Is wisdom of the silver generation who walk before us? There is wisdom in maturation, and I’m eager to learn. I’ve also seen those grown into the decades become calcified in archaic thoughts and actions refusing to change with the demand of context.

Maybe wisdom is something different than we’ve come to expect—especially from the perspective of one encountered by God in the event of faith. What if it looks more like a “little bit dangerous”[1] disturbing the status quo? What if Christian wisdom looks like Creative Disobedience?[2] What if Christian maturation based on The Christian Imagination[3] makes us look like fools to the world and stumbling blocks to politicians eager to count our votes?

Luke 2:46-49, 52

Now it happened after three days they found him in the temple having taken a seat in the midst of the teachers both listening to them and questioning them. And all of those who were listening to him were amazed on the basis of his understanding and replies. Now after seeing him they were shocked, and his mother said to him, ‘Child, why did you act like this to us? Behold, your father and me also were seeking for you tormented. And he said to them, “why were you looking for me? Did you not perceive that it is necessary for me to be in my father’s house? (Lk 2:46-49, translation mine)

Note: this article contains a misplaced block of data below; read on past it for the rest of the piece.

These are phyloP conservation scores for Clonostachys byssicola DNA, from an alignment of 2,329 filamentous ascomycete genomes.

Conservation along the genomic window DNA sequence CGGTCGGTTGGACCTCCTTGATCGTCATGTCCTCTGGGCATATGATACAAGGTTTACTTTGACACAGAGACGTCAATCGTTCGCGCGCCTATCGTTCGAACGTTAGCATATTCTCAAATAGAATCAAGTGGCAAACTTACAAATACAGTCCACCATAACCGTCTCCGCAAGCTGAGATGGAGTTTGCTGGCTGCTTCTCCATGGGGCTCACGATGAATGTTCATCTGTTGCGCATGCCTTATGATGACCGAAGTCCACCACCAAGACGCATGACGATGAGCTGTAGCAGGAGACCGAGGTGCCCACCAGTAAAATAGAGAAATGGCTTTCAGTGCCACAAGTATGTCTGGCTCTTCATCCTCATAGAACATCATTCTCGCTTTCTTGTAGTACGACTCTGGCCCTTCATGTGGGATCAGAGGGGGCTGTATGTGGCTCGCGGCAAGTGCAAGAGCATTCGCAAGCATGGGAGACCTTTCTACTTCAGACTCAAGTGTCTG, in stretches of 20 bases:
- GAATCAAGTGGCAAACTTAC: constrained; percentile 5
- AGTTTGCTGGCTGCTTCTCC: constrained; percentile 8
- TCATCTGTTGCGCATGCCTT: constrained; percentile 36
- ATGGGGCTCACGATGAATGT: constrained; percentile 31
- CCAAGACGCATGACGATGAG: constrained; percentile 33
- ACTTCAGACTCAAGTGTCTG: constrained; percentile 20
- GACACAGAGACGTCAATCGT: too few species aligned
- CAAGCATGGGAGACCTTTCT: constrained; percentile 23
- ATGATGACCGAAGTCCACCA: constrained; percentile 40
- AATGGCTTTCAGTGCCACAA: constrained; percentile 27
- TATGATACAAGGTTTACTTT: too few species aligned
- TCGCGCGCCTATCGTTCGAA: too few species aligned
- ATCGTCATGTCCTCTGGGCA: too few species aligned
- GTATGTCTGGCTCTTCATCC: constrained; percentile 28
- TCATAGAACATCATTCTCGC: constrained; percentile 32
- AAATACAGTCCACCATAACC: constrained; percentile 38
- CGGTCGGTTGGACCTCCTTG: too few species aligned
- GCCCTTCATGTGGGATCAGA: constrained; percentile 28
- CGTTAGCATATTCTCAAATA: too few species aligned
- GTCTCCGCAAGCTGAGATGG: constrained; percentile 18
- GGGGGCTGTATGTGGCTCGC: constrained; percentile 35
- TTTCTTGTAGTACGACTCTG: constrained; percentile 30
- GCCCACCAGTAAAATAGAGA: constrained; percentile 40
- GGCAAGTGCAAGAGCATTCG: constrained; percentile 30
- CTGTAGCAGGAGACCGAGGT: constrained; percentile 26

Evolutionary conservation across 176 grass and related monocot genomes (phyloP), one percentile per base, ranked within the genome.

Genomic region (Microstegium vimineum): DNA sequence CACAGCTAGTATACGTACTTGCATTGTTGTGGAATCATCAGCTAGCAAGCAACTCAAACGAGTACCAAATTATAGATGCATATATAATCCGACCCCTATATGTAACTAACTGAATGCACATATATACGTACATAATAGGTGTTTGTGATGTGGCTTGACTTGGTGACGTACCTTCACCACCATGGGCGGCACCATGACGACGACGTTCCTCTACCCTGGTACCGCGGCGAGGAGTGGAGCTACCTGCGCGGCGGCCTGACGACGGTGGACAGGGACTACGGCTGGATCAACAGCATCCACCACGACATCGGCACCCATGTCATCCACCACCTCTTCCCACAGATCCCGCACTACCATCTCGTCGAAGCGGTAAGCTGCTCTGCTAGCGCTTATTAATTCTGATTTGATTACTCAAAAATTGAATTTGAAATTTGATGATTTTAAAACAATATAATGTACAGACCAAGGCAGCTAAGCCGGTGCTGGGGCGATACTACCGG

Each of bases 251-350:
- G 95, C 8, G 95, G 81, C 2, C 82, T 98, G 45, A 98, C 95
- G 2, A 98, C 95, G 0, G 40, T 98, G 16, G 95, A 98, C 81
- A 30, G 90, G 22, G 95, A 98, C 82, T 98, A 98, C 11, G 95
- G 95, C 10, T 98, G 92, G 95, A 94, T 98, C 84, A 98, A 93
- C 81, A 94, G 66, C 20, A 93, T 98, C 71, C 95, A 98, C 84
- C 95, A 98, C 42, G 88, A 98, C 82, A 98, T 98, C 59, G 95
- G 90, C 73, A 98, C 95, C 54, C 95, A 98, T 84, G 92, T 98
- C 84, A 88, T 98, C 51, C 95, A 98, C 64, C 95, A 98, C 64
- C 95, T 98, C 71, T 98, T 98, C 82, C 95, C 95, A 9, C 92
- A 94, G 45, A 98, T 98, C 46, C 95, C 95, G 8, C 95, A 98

Our gospel passage starts with a unique story: parents forgetting their kid. This parental gaff becomes a moment for divine revelation. Between chapters one and two, Luke emphasizes the link between Mary and Jesus and Hannah and Samuel in 1 Samuel 2.[4] Luke is a master storyteller, so I ask: why Samuel? The themes Luke is eager to connect Jesus to are twin: “kingdom of God” and “temple”. Jesus is ushering in the kingdom of God and is the new temple.[5] There is movement here from the Kingdom of David to the Kingdom of God and movement to the locus of God: tent to tabernacle to temple to the body of Christ. For Luke, there’s a shift rupturing structures and systems built by humanity based on human “wisdom” and “assumption” about what God can and cannot do and where God can and cannot go.[6]